Governor Jay Inslee’s Employment Security Department (ESD) continues to fail in providing promised benefits to tens of thousands of Washington State residents negatively impacted by the governor’s emergency orders. Beyond the 20,000 people the ESD admits it has failed in delivering payments (and experts believe that figure does not include even more who received a check or two from the state before being cut-off, and have not had their claims reprocessed and payments resumed), attorneys claim that an additional 35,000 more have still not been allowed a hearing to dispute denied claims. The Unemployment Law Project is suing the ESD over the Inslee Administration’s failure to provide residents an opportunity to appeal its rulings. An attorney for the group stated, “The whole energy around the stay-at-home order to keep us safe is basically being invalidated by the fact that people cannot just meet their basic living needs. This is a public health crisis, on top of the economic hardship. It’s just so egregious.” (MyNorthwest)
We thought our readers would find interesting this blog post from The Weekly Dish, which outlines how the Democrats’ refusal to denounce the violence against police, the destruction of property, and not standing up for law and order, will likely backfire against the party in the upcoming elections — are you listening Governor Inslee, Attorney General Bob Ferguson, and Democrat Party Chair Tina Podlodowski? Andrew Sullivan writes, “These despicable fanatics, like it or not, are now in part the face of the Democrats: a snarling bunch of self-righteous, entitled bigots, chanting slogans rooted in pseudo-Marxist claptrap, erecting guillotines — guillotines! — in the streets as emblems of their agenda. They are not arguing; they are attempting to coerce. And liberals, from the Biden campaign to the New York Times, are too cowardly and intimidated to call out these bullies and expel them from the ranks.” (The Weekly Dish)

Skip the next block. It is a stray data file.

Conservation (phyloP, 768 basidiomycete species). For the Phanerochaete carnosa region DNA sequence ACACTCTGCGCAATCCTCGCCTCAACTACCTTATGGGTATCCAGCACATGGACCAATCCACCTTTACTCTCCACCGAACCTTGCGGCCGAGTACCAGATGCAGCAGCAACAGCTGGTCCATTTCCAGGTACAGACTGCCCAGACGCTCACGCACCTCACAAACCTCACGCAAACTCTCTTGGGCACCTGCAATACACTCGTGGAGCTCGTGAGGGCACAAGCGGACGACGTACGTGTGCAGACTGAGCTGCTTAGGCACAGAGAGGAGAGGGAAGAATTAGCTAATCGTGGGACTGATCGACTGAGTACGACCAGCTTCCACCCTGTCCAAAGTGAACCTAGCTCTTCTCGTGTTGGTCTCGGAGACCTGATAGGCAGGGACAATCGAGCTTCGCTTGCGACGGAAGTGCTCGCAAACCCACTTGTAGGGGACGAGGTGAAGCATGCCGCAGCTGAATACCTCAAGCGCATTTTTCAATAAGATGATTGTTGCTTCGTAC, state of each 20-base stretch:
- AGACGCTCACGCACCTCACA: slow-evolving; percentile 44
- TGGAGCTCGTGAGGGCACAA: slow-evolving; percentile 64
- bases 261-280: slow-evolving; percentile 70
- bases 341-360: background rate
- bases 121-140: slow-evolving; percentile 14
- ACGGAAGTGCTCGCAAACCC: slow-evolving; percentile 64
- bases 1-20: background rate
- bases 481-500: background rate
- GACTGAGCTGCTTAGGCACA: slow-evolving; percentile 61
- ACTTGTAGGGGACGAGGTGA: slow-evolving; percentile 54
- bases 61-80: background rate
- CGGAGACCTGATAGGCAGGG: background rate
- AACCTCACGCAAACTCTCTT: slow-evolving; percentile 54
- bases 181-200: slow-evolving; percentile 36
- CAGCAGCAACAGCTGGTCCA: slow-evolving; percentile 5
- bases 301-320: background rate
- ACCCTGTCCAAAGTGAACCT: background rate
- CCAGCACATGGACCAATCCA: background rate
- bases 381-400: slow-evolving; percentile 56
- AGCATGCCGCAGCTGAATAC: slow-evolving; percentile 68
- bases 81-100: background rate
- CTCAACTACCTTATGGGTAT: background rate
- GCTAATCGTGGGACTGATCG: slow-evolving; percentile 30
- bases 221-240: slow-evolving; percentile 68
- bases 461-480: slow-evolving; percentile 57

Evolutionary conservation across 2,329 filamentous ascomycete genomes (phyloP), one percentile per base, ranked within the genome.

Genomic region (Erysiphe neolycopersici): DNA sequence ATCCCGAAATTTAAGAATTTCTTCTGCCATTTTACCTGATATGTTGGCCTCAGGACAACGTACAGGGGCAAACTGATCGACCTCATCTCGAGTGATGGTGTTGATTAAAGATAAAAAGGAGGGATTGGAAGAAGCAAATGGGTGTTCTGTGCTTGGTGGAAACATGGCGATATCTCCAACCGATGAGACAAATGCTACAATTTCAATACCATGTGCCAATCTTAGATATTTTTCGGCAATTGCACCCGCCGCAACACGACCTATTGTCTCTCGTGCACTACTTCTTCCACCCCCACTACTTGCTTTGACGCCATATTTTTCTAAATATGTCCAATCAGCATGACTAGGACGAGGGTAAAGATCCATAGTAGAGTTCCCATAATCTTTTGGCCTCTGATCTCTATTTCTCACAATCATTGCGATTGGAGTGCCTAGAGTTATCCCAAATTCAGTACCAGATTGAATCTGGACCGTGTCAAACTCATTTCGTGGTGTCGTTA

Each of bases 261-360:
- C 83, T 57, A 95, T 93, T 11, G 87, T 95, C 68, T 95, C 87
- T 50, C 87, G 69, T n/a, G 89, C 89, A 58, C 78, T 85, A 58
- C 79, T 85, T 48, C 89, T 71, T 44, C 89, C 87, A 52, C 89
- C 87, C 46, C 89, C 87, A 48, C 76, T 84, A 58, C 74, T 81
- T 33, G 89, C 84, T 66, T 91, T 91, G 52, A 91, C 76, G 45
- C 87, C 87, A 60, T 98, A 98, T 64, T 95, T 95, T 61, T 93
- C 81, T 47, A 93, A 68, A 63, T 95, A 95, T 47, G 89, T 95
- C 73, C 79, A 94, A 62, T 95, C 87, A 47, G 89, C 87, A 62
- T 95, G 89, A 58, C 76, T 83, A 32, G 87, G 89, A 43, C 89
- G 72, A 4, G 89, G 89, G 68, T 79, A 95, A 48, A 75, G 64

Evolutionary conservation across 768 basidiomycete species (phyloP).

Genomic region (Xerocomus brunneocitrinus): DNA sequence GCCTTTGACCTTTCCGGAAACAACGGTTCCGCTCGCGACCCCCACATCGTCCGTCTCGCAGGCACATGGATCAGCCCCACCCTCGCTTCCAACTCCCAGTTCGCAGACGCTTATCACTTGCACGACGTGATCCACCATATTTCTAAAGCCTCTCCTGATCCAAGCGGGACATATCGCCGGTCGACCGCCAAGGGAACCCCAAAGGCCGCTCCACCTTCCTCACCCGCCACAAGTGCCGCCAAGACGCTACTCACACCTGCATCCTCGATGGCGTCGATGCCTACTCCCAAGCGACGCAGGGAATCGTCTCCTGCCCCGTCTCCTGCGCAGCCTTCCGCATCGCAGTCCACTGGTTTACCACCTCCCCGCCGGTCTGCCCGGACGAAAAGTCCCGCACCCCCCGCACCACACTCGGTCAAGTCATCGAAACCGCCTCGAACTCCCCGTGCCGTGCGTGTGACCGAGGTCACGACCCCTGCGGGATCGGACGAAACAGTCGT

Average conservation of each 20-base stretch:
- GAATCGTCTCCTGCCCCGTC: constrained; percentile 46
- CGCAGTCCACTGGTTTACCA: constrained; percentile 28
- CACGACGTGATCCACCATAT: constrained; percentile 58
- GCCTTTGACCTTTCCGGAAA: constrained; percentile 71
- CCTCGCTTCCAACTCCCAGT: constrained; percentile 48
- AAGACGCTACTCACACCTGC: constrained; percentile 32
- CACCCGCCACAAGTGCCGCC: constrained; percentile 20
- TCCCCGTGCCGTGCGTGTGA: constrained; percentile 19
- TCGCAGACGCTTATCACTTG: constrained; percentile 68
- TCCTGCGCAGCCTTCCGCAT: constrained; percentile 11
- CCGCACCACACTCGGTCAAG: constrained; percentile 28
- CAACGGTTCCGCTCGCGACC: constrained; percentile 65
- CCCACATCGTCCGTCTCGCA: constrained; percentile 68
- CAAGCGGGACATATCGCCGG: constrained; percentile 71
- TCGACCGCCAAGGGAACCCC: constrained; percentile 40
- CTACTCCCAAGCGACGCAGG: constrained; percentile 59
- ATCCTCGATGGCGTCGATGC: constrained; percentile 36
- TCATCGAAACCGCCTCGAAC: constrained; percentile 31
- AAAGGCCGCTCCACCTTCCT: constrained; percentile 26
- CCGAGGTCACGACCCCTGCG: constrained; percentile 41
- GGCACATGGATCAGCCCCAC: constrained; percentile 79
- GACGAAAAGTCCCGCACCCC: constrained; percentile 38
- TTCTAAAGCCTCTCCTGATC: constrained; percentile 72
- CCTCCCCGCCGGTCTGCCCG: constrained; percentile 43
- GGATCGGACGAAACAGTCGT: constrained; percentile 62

Seattle Mayor Jenny Durkan will be asked questions from the public in a virtual public interview on Wednesday, September 16th. The embattled mayor will be asked questions by a Crosscut reporter on the recent upheaval from Leftist activists against her administration. Registration is free to participate in the event and the public is encouraged to submit questions. We believe this would be a good opportunity for our readers to ask the mayor how she feels about being abandoned by Governor Jay Inslee, Attorney General Bob Ferguson, and the Washington State Democrat Party, as they have refused to stand by her as other Democrats on the Seattle City Council have voted to defund the police and treated the city’s first Black woman Police Chief with such disrespect that she resigned. (Crosscut)